She explained how K had shot himself. He’d gone to his church and, at some point, the police arrived to prevent his suicide … as did she. K sat inside talking to them and clutching a tiny piece of paper with C’s name and number written on it. The police found it on him along with detailed plans to kill himself that began over a year ago. She said she thought they had finally made progress when they all heard the shot. She stood there holding the paper covered in his blood stained fingerprints, and shared his plans that detailed how to hide his actions so no one would notice. One line said to tell everyone he was moving so that no one would miss him afterwards…. and suddenly I comprehended my last conversation with K very differently. It was gut wrenching. I know my last words to him were kind and I hugged him and said I’d miss him.

I never saw a hint of depression, but that’s what he wanted. I knew he was looking for a job, but had no idea he’d had to give up his apartment or sell his things or couch surf. I knew he stayed at C’s often and had recently sold his car, … but suicide? Was he so convinced it was time to go that even kind words went unnoticed?

C then explained that K’s family blamed her for his suicide despite the police finding a detailed list of K’s plans that no one was aware of. He’d had another friend who visited often for long hours, and it seemed like he might break things off, so any secretive behavior was likely cheating, not a plan for death. I was baffled at how happy he appeared and distressed that I had detected nothing. Now C was vulnerable to suicide and someone blaming her could push her over the edge. K’s family continued to call with questions she could hardly answer and accusations she did not deserve. Then, someone killed her cat and later her apartment was ransacked.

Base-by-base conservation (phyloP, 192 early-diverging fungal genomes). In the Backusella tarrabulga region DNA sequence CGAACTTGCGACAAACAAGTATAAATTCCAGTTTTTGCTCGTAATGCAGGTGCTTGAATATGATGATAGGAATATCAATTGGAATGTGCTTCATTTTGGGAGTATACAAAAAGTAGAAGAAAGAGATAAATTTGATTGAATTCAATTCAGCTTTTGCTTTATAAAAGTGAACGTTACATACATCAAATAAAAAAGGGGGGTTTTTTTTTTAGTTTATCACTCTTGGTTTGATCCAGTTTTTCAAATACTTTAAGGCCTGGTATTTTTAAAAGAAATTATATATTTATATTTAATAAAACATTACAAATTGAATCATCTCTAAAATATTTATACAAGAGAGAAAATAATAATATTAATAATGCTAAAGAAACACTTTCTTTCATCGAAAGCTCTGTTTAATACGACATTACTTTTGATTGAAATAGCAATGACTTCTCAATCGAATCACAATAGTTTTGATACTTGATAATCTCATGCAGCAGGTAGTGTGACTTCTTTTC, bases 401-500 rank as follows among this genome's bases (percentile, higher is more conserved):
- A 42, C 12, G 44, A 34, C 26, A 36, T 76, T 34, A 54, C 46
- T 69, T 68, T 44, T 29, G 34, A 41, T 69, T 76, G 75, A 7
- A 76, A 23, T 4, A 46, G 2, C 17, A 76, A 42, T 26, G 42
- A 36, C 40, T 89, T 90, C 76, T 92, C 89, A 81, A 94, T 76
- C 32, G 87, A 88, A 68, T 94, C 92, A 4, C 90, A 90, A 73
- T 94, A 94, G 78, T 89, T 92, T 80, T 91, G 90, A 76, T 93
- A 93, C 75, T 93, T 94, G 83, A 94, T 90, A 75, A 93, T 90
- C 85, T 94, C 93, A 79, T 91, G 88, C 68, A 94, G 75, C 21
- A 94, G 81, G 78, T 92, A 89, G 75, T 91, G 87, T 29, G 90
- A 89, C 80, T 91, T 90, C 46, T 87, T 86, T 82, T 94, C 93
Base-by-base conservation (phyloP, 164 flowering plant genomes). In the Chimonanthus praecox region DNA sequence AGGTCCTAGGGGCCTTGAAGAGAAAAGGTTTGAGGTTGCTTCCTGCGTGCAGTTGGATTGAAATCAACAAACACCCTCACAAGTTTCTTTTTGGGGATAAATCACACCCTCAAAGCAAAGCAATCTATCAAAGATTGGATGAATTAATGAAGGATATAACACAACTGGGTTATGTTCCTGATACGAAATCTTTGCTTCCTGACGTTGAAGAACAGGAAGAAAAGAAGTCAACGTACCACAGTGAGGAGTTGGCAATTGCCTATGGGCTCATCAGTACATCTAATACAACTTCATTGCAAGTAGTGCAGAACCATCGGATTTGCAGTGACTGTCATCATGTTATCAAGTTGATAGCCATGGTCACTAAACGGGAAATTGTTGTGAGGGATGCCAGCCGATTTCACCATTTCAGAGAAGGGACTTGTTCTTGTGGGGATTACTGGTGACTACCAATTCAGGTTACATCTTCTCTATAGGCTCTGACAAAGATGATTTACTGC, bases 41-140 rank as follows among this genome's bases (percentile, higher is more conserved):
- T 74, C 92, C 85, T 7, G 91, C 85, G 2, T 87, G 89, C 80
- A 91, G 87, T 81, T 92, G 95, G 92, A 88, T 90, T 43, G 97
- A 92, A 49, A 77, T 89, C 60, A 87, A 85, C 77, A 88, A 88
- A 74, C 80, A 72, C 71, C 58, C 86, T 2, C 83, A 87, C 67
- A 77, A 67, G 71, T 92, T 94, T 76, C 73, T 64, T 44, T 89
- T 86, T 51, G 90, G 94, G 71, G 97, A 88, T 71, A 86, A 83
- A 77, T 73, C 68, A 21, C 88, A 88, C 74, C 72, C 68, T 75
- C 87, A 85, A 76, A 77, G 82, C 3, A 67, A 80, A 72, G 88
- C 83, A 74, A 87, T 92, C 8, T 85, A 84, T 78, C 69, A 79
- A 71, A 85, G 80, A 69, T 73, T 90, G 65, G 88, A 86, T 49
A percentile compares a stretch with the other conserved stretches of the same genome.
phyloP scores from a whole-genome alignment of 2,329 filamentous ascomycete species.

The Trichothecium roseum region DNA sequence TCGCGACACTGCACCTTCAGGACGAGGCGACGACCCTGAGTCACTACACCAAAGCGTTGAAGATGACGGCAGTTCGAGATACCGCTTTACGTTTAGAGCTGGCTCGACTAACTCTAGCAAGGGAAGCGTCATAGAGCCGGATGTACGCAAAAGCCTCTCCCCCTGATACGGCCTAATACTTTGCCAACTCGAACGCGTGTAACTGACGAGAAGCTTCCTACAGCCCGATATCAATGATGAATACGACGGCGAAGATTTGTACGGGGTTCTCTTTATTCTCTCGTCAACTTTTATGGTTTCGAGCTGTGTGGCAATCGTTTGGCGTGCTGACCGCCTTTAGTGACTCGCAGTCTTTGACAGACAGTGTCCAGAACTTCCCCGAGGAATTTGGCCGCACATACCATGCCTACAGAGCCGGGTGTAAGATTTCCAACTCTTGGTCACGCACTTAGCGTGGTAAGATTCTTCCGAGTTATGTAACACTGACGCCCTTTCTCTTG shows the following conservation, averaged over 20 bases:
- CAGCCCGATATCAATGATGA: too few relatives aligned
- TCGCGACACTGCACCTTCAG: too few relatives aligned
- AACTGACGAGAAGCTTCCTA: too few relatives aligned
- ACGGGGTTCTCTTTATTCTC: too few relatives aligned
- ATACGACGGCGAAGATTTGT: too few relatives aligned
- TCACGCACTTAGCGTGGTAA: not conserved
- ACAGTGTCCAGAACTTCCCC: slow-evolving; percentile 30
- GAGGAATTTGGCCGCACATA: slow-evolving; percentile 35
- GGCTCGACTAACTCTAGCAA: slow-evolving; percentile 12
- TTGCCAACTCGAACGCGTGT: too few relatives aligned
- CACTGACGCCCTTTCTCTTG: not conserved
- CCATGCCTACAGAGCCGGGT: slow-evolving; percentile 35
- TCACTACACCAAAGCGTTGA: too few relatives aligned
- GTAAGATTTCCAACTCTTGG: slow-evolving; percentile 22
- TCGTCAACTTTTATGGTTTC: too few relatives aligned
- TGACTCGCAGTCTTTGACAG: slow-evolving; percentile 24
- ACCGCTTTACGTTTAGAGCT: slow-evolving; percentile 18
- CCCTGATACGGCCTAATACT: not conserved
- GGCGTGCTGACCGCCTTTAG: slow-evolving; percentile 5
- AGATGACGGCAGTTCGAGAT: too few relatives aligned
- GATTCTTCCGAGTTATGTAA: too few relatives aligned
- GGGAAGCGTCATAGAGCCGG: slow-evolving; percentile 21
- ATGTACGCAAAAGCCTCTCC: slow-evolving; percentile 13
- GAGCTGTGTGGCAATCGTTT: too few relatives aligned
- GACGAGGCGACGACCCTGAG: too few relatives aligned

I pictured him clinging to hope staring at her number, talking to police while sitting in a church. The causticness of him reaching for God in such desperation while concealing his true intentions from everyone did not escape me. No one could believe it, but why blame her? I visited regularly to offer comfort, but her perky personality was forever altered.

My first experience with suicide was quite different. I was a child and indirect witness to a relative who tried to commit suicide several times. I can’t say that I really knew what was going on, just that we all knew something was wrong. As a teen, I was asked to come help after an attempt and was ill prepared. My words were poorly stated. I was scared and frustrated, and found myself angry. She was so sad she could hardly speak or look up, she seemed embarrassed to be in this condition. I felt responsible and helpless. I imagine C felt the same. And even though this person didn’t succeed (thankfully), their struggle was palpable. Once that moment passed, it was never discussed. If they sought or got help outside of a prescription, it was never known. Everyone behaved as if nothing happened…..but something did happen. How does a suicidal person move on or “act”? I could hardly move on myself and I was on the sidelines!